Thursday, October 15, 2009

respectable sins: selfishness...

this is not one of my favorite chapters in the book, not because it was the most convicting, but because i think it could have addressed more and pointed us more to the gospel. bridges does tie it in a little bit at the end, but for a behavior oriented moralist like me, this chapter sounds all to familiar to the "change your behavior stuff" i grew up thinking.  i will go ahead and summarize, but i am also going to expound a lot too.

bridges starts the chapter with an illustration about kids not wanting to share and taking a toy and saying, "mine," or "i don't want you to have it." children hardly looking out for the interests of others.  he points out that as we get older, those thought patterns do not go away, they just flesh out in more socially acceptable ways.  none of us would throw a temper tantrum if someone else got what we wanted, but i think we could all admit to a time when we were jealous or mad that someone got some thing that we did not. we all struggle with selfishness.  and it is much easier to point out in someone elses life rather than our own. in fact we can identify it easily because we act and think the same way.

he addresses four specific areas of selfishness in this chapter, admitting that there are so many more!

first, he talks about being selfish with our interests and talking about ourselves and what we like rather than listening. i think we do this for many reasons. a) we like ourselves. we are our favorite subject. everyone should know about something as great as us. b) we are insecure. if we sell ourselves as great or noble or generous or whatever, then people will like us and think we are great and affirm us. c) or we just do not care about someone else and don't want to get involved with listening to them, so we will just keep talking. we are indeed "lovers of self" (2 tim 3:2).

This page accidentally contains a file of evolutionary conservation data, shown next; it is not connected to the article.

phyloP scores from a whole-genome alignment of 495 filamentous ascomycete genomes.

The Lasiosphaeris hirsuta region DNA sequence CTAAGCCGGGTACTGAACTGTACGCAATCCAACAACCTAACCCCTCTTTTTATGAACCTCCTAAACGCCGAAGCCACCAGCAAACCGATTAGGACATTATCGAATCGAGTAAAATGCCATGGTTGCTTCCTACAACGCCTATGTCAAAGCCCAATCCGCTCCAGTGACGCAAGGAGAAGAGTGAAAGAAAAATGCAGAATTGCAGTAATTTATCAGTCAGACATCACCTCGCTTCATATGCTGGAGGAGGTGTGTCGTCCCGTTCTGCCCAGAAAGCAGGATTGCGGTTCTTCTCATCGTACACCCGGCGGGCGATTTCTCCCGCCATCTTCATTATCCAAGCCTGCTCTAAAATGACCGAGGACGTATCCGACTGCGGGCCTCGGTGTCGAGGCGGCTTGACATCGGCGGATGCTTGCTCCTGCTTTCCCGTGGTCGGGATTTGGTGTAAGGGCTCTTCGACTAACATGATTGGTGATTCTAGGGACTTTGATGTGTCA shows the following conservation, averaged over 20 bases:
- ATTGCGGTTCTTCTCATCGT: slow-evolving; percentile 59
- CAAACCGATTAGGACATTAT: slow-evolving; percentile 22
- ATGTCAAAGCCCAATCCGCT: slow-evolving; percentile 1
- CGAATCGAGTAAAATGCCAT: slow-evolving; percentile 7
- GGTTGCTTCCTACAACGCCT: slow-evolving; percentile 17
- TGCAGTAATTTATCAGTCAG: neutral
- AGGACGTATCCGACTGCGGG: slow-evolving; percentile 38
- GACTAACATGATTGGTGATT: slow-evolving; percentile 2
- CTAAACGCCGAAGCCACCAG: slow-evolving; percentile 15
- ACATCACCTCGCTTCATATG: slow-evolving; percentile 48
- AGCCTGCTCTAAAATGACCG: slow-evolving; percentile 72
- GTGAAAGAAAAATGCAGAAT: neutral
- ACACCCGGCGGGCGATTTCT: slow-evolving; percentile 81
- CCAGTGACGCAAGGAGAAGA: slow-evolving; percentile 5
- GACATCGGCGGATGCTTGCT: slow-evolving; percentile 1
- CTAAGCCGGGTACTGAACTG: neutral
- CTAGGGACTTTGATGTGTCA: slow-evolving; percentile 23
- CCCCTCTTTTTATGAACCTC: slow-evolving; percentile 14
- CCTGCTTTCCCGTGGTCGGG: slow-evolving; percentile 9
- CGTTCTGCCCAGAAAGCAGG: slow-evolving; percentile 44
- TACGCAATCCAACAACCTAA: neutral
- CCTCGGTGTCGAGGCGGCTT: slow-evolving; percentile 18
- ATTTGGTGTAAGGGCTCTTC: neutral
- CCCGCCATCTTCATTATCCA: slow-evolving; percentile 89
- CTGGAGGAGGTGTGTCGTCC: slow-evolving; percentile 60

secondly he says we are selfish with our time. "i am entitled to my time and don't ask for any of it. "do you know how busy i am? i have things to do." "that is not my job. someone else needs to do that." the root of what we are saying can boiled down to this, "sorry, i have my own kingdom to build." bridges points out that we are called to bear one another's burdens (gal 6:2). sadly, we often do not want to or we are just too busy to even notice others burdens.

thirdly, bridges talks about being selfish with our money. i don't think anyone could argue against that.  the bible tells us over and over again how we are to care for those in need (the poor, the widow, the orphan, the homeless) but how much of our budget actually goes to that?

lastly, he talks about being inconsiderate. we often do not think about the impact our words or actions have on someone else. we are often so concerned with our agenda or our pressing need, that we do not think about how we express it or we trample over others in the process.

bridges writes, "the selfish person not only is indifferent to the needs of others but actually expects them to meet his needs and desires" (106). so true!

so what is the gospel response to this? it is more than just "quit thinking about yourself and think about others." it is a call to look at the gospel. not only is jesus a perfect example of someone who was unselfish, but his gospel frees me from my selfishness. because i am loved by him, i do not have to worry about talking about myself, i can actually listen and hear others. because i know that he is on control, i do not have to worry about interruptions to my plan or my time. in fact, the notion of my time does not exist. i know that all is his and that the reason i am here is to glorify him and if there is an interruption, i know that he has something that will bring glory to his name, more than my plan, even if it ruins all of my plans. his power and provision in the cross and resurrection free me from the love of money. rather than storing up here or working to buy things here that will make my life more comfortable, i look for how i can use all that i have so that he can be glorified and i trust that he will provide.. and because i do not have to worry about myself, the gospel causes me to think of others to want them to know love like this. as i look around, i seek ways to build the body and serve others so that christ can be glorified. i am not worried about me because i know that christ is more than enough.

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